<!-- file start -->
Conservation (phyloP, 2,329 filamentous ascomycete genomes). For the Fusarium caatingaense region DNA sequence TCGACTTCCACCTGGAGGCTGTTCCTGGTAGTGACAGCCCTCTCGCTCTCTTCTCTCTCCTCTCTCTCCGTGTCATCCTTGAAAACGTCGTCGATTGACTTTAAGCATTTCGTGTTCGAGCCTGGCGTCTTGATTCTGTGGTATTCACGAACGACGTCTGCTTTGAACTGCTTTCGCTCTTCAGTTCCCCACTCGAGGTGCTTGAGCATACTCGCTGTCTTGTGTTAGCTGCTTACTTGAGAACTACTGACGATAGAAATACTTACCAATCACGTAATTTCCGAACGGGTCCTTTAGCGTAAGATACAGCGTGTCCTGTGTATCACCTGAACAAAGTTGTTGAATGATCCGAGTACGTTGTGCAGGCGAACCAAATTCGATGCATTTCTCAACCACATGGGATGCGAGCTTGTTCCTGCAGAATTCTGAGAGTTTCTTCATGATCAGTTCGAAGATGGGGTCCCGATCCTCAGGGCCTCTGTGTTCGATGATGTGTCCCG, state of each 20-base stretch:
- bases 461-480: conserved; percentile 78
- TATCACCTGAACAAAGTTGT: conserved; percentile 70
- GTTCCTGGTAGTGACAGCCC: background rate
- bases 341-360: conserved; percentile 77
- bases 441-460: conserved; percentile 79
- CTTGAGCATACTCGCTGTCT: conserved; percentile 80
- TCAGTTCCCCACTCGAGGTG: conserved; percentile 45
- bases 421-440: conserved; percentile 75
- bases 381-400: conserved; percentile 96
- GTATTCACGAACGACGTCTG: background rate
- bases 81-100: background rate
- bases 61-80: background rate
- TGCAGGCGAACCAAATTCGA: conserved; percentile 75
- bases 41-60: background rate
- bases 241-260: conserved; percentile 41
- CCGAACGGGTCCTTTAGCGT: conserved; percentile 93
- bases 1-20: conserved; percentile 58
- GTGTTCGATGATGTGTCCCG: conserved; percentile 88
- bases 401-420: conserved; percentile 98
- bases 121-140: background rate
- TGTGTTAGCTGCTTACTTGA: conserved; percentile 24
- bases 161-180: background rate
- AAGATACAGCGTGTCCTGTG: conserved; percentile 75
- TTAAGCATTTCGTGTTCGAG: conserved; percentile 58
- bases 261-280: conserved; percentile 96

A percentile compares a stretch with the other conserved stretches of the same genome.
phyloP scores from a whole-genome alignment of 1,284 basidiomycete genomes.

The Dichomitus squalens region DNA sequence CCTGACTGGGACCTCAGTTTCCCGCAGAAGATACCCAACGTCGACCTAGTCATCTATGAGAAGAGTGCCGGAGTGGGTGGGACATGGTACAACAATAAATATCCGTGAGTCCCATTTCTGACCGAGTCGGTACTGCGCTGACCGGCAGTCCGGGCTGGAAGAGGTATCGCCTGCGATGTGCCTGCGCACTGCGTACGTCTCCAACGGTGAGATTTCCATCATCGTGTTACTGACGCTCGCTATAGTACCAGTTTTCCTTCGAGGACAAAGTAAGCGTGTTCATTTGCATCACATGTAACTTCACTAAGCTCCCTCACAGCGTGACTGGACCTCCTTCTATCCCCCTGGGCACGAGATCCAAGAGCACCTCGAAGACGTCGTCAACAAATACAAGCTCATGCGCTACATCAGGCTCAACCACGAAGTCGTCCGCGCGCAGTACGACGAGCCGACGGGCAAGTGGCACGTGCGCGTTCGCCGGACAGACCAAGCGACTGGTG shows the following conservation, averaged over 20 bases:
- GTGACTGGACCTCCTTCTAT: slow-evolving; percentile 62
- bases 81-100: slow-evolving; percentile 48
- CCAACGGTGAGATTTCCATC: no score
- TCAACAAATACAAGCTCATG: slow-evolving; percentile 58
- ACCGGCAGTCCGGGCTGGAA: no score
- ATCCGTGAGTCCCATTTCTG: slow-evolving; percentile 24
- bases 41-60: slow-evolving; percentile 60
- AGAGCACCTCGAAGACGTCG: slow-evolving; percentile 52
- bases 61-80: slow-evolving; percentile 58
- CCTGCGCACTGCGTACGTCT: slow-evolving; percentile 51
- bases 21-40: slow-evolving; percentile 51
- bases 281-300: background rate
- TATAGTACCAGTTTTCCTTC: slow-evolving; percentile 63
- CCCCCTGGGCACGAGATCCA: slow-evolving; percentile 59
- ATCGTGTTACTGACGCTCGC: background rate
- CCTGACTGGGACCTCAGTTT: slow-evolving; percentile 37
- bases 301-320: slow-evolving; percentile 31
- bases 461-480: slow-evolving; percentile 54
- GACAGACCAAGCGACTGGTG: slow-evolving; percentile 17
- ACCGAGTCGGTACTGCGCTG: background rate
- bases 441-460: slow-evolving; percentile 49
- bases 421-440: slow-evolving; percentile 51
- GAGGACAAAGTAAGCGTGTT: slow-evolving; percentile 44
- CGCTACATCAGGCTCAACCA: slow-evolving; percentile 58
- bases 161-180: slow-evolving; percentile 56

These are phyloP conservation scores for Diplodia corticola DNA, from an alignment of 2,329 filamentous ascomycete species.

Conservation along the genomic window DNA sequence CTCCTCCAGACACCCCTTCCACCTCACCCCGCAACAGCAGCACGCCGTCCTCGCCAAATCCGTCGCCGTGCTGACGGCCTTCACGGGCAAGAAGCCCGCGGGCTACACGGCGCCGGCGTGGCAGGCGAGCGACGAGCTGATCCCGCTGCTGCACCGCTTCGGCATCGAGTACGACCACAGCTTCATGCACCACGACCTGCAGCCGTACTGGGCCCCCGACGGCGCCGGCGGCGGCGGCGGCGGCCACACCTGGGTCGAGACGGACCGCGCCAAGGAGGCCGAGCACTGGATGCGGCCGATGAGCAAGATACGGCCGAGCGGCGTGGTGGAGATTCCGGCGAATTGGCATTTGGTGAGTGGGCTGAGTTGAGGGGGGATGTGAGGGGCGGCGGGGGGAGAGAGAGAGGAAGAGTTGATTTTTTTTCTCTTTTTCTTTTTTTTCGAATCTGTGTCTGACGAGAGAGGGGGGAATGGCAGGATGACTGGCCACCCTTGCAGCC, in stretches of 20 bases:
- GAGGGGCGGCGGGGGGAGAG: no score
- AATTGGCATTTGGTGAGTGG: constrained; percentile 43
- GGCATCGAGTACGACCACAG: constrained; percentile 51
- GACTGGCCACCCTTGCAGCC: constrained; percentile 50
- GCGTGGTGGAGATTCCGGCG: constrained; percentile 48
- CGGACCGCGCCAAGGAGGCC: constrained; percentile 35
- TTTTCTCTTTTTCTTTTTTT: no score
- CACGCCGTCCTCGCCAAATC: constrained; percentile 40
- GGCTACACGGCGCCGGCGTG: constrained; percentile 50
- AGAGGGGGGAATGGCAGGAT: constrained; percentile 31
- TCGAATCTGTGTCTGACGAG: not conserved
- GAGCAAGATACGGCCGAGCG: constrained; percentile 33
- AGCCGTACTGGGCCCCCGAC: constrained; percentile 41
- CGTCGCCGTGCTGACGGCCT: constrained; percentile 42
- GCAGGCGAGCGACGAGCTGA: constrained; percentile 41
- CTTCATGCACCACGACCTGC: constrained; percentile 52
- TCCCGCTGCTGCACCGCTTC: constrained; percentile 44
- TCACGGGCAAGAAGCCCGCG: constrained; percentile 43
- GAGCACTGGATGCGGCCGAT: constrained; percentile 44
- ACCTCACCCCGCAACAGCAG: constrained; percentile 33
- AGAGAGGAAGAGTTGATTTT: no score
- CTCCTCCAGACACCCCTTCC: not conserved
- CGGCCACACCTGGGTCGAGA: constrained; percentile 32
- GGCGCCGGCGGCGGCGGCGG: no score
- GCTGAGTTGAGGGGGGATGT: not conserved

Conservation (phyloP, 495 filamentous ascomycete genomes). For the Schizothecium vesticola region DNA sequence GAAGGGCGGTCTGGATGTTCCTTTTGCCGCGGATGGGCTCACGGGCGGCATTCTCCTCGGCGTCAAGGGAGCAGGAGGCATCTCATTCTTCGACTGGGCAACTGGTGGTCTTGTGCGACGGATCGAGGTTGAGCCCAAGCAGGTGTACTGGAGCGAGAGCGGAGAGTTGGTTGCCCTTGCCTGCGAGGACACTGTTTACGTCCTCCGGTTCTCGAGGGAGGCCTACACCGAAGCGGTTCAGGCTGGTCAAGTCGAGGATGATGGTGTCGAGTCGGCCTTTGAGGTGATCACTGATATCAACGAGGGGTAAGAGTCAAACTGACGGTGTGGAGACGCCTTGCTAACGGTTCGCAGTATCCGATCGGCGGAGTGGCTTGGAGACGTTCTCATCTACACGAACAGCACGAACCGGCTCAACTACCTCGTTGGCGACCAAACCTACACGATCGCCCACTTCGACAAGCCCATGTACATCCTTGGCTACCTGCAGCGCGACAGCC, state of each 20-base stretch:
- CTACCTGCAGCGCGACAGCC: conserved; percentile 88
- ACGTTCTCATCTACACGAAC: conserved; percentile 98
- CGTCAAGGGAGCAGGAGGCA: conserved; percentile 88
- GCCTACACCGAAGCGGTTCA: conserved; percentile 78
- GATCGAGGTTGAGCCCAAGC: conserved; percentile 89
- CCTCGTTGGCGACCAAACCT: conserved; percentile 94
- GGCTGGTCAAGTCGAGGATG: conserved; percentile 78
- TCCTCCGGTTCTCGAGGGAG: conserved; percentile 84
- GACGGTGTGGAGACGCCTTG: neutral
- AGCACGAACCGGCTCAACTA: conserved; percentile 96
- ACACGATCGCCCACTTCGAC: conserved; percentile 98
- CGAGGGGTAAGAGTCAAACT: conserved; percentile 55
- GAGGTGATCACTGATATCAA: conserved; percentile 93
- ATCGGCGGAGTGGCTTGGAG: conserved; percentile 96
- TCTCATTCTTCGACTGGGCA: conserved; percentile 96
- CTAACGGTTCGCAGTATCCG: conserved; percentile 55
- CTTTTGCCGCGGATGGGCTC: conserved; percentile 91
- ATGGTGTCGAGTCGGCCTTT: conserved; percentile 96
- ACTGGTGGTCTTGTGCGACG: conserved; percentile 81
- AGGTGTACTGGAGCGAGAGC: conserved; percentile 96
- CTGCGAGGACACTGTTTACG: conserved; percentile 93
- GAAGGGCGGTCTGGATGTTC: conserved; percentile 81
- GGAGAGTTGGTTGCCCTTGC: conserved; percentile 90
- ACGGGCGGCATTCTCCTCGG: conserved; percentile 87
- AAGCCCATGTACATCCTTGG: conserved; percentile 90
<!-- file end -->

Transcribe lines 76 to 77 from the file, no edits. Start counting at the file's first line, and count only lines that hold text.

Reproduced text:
- ACCTCACCCCGCAACAGCAG: constrained; percentile 33
- AGAGAGGAAGAGTTGATTTT: no score